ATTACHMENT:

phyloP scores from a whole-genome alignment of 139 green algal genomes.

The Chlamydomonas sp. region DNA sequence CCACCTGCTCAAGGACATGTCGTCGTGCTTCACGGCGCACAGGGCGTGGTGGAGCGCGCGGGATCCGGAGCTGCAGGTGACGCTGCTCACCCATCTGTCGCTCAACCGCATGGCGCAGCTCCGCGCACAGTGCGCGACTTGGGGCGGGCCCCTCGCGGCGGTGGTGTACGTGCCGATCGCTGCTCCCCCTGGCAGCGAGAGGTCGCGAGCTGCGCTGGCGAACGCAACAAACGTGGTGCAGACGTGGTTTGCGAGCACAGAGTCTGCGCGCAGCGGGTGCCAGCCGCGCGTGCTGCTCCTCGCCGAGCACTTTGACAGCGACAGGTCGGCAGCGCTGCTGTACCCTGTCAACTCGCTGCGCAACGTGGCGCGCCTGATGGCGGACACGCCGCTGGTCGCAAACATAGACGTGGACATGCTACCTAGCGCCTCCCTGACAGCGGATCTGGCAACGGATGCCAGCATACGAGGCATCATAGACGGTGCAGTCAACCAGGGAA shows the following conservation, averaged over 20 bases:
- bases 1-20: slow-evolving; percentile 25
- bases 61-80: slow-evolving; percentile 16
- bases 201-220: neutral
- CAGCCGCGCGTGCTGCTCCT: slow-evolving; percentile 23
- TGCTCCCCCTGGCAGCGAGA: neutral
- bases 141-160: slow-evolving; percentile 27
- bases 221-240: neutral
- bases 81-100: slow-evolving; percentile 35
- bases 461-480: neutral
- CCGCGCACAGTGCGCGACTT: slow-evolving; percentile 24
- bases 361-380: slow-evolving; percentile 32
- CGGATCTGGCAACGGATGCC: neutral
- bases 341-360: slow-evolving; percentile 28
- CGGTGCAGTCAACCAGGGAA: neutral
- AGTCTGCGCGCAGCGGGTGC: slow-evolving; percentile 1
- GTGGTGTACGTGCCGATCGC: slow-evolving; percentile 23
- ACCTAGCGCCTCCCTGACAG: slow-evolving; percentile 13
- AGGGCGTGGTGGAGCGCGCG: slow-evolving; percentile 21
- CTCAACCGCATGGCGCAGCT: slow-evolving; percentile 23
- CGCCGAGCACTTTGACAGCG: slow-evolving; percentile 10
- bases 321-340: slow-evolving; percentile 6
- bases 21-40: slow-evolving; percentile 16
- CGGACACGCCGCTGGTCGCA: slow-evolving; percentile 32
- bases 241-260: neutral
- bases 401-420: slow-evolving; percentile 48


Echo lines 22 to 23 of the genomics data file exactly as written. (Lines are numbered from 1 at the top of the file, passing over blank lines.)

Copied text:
- CGCCGAGCACTTTGACAGCG: slow-evolving; percentile 10
- bases 321-340: slow-evolving; percentile 6